A variable rate mortgage today – the kind most Canadians bear, by the way, as a saving at the moment and a gamble on the future – is three-and-a-half points higher than it had been for more than two years until this past March. Consider what that meant in terms of housing purchases and mortgage renewals.
Look longer back, and consider that the central bank rate of 3.75 per cent is higher than it has been any time since March 2008. Canada may have dodged the worst of the 2008 financial crisis, but we went on a borrowing spree. Borrowing has been cheaper ever since until now.
Most any initiative you have to start a business or to refinance one to modernize is coming with sticker shock. The prime lending rates at most institutions now are nearly six per cent.
The Economist this month declared Canada the country most at risk with our housing debt, ahead of 16 other developed nations in a combination of rate hikes (three per cent), household debt as a percentage of disposable income (186 per cent), and housing price increases from 2019 to the second quarter of 2022 (41 per cent).
Price growth, borrowing levels and the speed with which interest rate increases hit the borrower factor into a serious threat. “Bring this together, and all the ingredients for a deep housing slump are in place,” it warned the wider world.
More and more Canadians are learning that the Bank of Canada governor is named Tiff Macklem, and not for particularly ideal reasons. He is the regular Gloomy Gus all of a sudden, the public face of a central bank tightening its monetary policy in its waging of war on a sustained inflation (still near seven per cent) neither he nor pretty much all the economists thought would be with us.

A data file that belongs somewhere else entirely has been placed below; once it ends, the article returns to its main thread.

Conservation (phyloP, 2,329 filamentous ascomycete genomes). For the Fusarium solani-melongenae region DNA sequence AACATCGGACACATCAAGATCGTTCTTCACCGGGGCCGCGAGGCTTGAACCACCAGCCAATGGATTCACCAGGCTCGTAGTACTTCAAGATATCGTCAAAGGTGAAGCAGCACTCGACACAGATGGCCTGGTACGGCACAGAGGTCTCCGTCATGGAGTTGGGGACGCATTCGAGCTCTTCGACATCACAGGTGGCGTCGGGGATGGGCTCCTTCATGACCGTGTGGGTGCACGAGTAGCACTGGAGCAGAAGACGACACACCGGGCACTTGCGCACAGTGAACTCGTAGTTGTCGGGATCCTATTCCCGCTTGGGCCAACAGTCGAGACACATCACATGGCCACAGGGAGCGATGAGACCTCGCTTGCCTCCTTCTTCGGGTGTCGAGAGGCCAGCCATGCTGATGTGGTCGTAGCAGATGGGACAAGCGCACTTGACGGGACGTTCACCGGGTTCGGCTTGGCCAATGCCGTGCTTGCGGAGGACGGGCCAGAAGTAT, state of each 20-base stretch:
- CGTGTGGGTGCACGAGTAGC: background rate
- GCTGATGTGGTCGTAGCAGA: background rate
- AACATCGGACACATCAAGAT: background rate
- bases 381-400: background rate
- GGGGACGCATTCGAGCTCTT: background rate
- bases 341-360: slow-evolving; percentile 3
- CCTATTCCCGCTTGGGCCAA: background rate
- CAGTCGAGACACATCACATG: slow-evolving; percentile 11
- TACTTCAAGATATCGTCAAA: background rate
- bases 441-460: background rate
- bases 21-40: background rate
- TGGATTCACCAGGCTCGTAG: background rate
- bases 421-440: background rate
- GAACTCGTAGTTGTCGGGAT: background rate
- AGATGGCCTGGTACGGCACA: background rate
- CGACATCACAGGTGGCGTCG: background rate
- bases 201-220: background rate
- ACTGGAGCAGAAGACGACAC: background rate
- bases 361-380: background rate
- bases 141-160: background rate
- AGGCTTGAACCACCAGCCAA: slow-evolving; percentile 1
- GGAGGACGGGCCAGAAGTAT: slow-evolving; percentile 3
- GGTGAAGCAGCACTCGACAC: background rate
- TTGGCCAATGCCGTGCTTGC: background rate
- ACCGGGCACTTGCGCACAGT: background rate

We have to go back four decades for inflation to be so persistently high, and really, apart from the opportunity for a better hair line and waist line, who wants to go back four decades?
Today’s inflation arises from a supply chain bottleneck and commodity price increases abroad and consumer and labour demand outpacing supply at home. Rates won’t come down until there is material progress on those four fronts.
There is some evidence that the inflation train is slowing, but then again, that would bring on a host of other problems. The hot economic engine would go cold. The central bank is predicting GDP growth will go from 3.25 per cent this year to one per cent next year and two per cent in 2024, just as inflation is predicted to be three per cent at the end of 2023 and two per cent by the end of 2024. If true (and the bank keeps darkening its message and missing its forecasts), that ought to bring some rate relief along the way for our household budgets – as long as our employers stay open and we have our jobs.
The largest mistake any incoming council can make is to sustain its passivity in passing along its costs. Take a break from the big plan, take a scalpel to the budget to remove all distractions and preserve the central functions and bring in a tax plan that contributes to the wrestling and not further unleashing of the inflationary menace.
We’ll see soon enough. Join me in crossing fingers.
Kirk LaPointe is publisher and editor-in-chief of BIV and vice-president, editorial, of Glacier Media.This column first appeared in Business In Vncouver.